Emergencies on the rise: 10 common holiday injuries that keep emergency rooms busy

By Stephanie Srakocic | Fact-checked by Jessica Wrubel
Published December 15, 2023

Key Takeaways

  • Emergency rooms see an increase in visits for food poisoning, alcohol poisoning, heart attacks, and more over the holidays.

  • Injuries such as cuts, broken bones, muscle strains, and burns can occur during holiday decorating and celebration.

It’s no secret that the holidays are a busy time of the year. Shops, restaurants, bakeries, airports, delivery services, and many other businesses all see an increase in visitors each December. Emergency rooms have a similar increase.

In fact, a few injuries are relatively unique to this time of year, such as cuts from broken ornaments or falls while stinging Christmas lights.[] 

“Holidays are an interesting time in the ER. It does get quite busy,” says emergency physician Dr. Adam Foster, MD. “People are more active, so we see a lot of musculoskeletal injuries. Anyone can fall with outdoor activities or decorating, but especially older people. And then, we have people who are preparing food for the holidays, and they’ll often cut or injure themselves doing that.”

With that in mind, here’s a closer look at the 10 most common holiday-related trips to the emergency room.

  1. Alcohol poisoning

For many people, the holidays can mean parties, events, and gatherings that include alcohol. It’s been reported that the average American adult doubles their typical alcohol consumption between Thanksgiving and New Year’s Day.[]

Additionally, people drink a lot on New Year’s Eve, with an average of 4.4 drinks on that day. Thanksgiving and the winter holidays also make the top drinks per day list, with averages between 2.7 and 3.1 drinks. This sharp increase in drinking also tends to increase alcohol poisoning.[]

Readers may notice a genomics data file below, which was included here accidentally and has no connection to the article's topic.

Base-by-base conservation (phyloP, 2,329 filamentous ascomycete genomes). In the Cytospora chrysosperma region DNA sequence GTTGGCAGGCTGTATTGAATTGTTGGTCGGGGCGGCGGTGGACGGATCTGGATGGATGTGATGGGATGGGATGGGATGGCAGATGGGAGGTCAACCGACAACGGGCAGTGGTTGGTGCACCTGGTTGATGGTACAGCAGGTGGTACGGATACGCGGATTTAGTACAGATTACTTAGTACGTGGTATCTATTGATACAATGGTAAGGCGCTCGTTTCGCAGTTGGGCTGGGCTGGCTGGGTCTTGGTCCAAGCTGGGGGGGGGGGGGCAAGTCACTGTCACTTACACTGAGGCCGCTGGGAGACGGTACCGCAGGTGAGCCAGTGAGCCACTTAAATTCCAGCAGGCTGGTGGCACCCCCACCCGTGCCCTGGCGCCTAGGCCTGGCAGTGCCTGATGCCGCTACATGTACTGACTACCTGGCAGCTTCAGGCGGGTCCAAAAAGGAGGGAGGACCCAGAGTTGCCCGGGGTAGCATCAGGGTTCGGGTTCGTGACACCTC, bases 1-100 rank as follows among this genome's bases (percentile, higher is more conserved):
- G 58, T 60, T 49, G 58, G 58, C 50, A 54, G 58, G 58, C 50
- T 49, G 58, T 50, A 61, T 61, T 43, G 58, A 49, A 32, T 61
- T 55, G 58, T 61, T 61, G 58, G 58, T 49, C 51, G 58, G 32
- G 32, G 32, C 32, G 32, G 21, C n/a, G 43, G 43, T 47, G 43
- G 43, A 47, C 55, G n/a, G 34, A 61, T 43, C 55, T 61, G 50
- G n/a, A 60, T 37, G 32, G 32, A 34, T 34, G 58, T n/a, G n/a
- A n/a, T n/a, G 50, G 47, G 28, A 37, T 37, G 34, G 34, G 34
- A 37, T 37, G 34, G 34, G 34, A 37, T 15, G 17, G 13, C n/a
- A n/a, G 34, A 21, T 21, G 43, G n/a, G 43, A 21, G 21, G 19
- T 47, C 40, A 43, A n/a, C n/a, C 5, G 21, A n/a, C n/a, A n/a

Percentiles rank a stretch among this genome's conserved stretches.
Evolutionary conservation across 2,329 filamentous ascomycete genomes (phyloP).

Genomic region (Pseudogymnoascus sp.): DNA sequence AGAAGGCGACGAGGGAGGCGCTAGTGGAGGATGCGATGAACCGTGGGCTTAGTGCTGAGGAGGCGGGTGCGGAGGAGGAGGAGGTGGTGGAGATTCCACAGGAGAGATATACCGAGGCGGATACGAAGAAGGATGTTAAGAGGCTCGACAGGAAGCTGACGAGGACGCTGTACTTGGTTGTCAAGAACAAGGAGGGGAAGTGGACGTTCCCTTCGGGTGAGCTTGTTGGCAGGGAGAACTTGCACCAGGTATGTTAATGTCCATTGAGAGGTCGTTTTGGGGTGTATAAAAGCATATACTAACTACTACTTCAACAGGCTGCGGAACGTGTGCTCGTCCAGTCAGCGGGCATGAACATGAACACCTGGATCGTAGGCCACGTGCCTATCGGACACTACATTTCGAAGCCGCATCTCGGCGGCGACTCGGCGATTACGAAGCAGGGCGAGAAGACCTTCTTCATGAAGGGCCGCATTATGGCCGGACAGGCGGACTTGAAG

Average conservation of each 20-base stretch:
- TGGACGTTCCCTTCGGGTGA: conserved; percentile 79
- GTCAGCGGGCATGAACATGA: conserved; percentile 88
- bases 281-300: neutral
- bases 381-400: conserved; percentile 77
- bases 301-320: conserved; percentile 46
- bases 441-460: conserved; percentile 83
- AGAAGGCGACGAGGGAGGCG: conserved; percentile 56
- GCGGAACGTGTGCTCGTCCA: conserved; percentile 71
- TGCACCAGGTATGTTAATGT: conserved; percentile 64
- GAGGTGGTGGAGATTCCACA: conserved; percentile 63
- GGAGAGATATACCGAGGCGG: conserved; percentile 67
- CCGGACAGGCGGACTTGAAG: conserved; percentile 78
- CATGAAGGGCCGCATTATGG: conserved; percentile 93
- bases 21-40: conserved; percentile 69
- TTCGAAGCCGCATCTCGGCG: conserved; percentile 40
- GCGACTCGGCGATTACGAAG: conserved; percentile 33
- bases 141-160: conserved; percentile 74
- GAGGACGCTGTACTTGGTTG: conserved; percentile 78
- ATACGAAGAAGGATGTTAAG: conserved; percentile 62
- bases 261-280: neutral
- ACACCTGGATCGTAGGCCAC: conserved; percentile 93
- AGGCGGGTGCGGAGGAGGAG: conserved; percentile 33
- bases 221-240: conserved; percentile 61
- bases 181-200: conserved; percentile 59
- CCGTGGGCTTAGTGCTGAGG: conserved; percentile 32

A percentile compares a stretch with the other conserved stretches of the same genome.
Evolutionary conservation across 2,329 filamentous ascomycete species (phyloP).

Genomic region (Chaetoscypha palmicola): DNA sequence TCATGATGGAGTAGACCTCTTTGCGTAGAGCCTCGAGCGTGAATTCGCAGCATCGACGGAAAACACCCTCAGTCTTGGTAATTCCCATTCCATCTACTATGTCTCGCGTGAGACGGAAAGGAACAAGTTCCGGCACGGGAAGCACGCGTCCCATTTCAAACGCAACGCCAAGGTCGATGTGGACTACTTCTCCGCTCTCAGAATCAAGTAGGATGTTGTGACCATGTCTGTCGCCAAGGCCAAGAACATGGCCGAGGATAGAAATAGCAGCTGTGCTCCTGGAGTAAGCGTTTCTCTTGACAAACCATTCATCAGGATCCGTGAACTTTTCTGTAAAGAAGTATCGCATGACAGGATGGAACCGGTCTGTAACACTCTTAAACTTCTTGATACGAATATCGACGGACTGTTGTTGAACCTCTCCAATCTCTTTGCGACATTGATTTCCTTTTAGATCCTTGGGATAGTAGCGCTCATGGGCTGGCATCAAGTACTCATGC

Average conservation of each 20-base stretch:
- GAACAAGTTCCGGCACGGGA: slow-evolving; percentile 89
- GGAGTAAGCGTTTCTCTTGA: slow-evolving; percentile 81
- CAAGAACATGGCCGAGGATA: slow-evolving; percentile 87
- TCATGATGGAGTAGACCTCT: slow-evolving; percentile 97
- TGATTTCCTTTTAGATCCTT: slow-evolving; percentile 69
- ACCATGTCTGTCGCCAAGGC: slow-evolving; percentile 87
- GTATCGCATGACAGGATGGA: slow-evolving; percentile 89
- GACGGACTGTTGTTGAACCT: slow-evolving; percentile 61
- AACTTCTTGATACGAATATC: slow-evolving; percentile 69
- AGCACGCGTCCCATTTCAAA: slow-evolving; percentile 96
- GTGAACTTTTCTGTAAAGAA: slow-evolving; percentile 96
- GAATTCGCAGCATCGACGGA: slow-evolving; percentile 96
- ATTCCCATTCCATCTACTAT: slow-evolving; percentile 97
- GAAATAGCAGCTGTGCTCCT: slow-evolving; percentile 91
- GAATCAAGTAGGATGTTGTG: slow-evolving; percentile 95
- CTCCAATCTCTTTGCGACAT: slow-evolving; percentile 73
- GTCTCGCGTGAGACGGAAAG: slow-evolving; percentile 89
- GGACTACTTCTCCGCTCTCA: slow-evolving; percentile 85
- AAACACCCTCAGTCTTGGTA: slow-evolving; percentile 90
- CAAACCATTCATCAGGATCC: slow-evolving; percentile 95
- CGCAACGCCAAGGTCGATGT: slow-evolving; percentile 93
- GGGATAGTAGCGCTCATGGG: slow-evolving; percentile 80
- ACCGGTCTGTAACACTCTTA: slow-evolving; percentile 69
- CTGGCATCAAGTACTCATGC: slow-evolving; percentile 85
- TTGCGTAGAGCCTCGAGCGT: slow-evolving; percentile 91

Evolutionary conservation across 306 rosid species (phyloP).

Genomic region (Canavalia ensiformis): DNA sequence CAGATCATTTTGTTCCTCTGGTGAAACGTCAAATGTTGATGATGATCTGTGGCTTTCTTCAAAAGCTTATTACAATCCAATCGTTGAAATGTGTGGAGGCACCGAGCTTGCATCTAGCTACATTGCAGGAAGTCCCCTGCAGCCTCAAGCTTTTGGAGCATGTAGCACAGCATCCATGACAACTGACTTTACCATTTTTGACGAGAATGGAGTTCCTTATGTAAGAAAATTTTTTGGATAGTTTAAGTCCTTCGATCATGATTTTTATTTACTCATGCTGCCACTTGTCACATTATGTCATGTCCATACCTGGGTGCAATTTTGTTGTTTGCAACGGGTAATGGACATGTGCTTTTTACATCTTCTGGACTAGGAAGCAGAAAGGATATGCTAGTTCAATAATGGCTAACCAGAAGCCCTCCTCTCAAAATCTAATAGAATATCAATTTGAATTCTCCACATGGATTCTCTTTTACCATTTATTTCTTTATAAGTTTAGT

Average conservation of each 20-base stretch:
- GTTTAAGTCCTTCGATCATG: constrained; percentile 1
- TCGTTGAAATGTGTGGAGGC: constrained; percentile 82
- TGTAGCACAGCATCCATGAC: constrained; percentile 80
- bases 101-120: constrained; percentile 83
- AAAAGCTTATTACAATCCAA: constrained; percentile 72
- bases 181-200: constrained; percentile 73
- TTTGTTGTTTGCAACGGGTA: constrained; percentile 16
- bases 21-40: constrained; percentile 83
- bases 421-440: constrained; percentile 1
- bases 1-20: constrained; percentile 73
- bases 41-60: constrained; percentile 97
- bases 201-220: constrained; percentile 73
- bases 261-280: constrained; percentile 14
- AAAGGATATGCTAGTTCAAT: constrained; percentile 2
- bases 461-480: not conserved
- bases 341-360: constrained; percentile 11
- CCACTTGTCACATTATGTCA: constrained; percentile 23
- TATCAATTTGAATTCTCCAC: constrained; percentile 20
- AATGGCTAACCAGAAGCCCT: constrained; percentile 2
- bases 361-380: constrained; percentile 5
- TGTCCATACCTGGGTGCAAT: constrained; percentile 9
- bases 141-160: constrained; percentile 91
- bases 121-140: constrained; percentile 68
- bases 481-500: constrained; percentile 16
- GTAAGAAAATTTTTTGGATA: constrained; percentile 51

1. Food poisoning

It’s common for food to sit out all day at holiday parties and gatherings. These festive tables are a great way to ensure guests always get a plate, no matter when they arrive, but unfortunately, that increases the potential for bacteria to grow and dishes to spoil, leading to food poisoning. The risk of food poisoning can be higher for older adults and others with weakened immune systems.[]

  1. Cuts acquired during holiday preparation

From wrapping presents to carving turkeys, the holidays see people reaching for knives and scissors more often than they typically would. As a result, more people experience cuts and puncture wounds at home this time of year. Sometimes, this is the result of knives or scissors that aren’t sharp enough for the task, but it’s also common for people to get these injuries while in a hurry or distracted. Plus, knives and scissors aren’t the only culprits. Broken ornaments and holiday lights can also lead to cuts and wounds, especially when stepped on.[] 

  1. Injuries from falls that occur while decorating